British Columbia health officials are reporting 33 new cases of COVID-19 in the province, including one new case in Island Health.

There are now a total of 2,145 cases: 823 are in the Vancouver Coastal Health region, 978 are in the Fraser Health region, 121 are in the Island Health region, 174 are in the Interior Health region and 49 are in the Northern Health region. To date, 1,357 people who had tested positive for COVID-19 have recovered.

Seventy-nine people with COVID-19 are hospitalized, just a little over half the number recorded at the peak of the province’s epidemic. Twenty-four of those are in intensive care.

Of the 121 confirmed cases in Island Health, 101 have recovered and three are in hospital. There have been a total of four deaths since the pandemic began.

Less than one month ago, there were 149 people in hospital with COVID-19 in British Columbia, including 68 in intensive care.

There has also been one new COVID-19-related death in the Fraser Health region, bringing the COVID-19 death toll in the province to 112.

Dr. Bonnie Henry, the provincial health officer, and B.C. Health Minister Adrian Dix released Friday’s numbers in a statement. They did not do a press conference today.

There have been no new long-term care or assisted-living facility outbreaks as of May 1. In total, 21 facilities and three acute-care units have active outbreaks, with outbreaks now declared over at 12 care facilities.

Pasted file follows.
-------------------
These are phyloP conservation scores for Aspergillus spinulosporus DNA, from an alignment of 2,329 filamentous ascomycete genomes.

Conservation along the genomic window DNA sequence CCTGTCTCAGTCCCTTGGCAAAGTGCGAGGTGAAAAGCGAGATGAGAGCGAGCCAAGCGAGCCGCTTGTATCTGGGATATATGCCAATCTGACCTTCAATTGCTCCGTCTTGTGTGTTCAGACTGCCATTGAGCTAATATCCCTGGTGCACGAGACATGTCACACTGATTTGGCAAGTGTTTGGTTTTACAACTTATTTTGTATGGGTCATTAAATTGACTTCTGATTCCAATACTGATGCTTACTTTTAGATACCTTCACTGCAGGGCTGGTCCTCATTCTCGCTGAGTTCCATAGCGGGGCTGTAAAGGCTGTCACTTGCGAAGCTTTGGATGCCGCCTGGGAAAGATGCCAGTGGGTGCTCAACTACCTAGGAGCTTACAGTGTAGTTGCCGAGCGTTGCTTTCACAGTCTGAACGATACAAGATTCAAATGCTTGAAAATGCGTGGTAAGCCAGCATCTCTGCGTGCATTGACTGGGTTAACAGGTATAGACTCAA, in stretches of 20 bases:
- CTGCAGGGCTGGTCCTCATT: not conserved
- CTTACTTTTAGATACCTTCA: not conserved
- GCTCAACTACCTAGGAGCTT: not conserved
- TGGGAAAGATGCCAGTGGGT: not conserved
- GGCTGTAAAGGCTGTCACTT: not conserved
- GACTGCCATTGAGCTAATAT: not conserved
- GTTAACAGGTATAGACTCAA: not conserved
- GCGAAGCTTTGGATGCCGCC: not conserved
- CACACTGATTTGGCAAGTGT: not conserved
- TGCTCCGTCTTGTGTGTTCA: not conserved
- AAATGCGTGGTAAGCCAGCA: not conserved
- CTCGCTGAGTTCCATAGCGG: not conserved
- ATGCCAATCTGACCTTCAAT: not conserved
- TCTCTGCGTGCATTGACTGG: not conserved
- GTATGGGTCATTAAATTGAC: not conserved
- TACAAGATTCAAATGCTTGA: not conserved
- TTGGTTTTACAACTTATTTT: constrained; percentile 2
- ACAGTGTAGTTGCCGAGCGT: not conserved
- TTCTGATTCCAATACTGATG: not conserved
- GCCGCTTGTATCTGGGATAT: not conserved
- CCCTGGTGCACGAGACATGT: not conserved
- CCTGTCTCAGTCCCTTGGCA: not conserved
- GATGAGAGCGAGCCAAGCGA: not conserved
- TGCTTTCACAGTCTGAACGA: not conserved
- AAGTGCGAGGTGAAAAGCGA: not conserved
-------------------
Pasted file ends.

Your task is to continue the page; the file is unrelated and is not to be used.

And there are 52 employees confirmed COVID-19 positive at Superior Poultry in Coquitlam, and 35 employees confirmed positive at United Poultry in Vancouver.

“Of note, the United Poultry case number has been decreased, correcting a reporting error in yesterday’s report,” Henry and Dix said in the statement.

There are also 133 inmates and staff confirmed positive at the Mission Institution federal correctional centre, as well as 15 positive cases of COVID-19 connected to the Kearl Lake plant in Alberta.

“Today is National Physicians Day, as well as the start of National Medical Laboratory Week. It is an opportunity for all of us to recognize the dedication and contributions of our physicans, our medical laboratory professionals and all our other health-care workers – the people whose responsibility it is to care for all of us,” Henry and Dix wrote.

“Let’s honour and protect them by doing all we can to continue to flatten the curve. When we are outside this weekend, think of them and always keep a safe physical distance from those around you. Be 100% committed to keeping our firewall strong.”

British Columbia government is counting on its $1.5-billion economic recovery fund to get the province through the turmoil of the COVID-19 pandemic, Finance Minister Carole James said earlier Friday.

James says she knows people are hurting as their finances are battered by the novel coronavirus, evident by the 16,000 people who applied for B.C.’s $1,000 tax-free emergency benefit in the first 45 minutes of the program going online on Friday.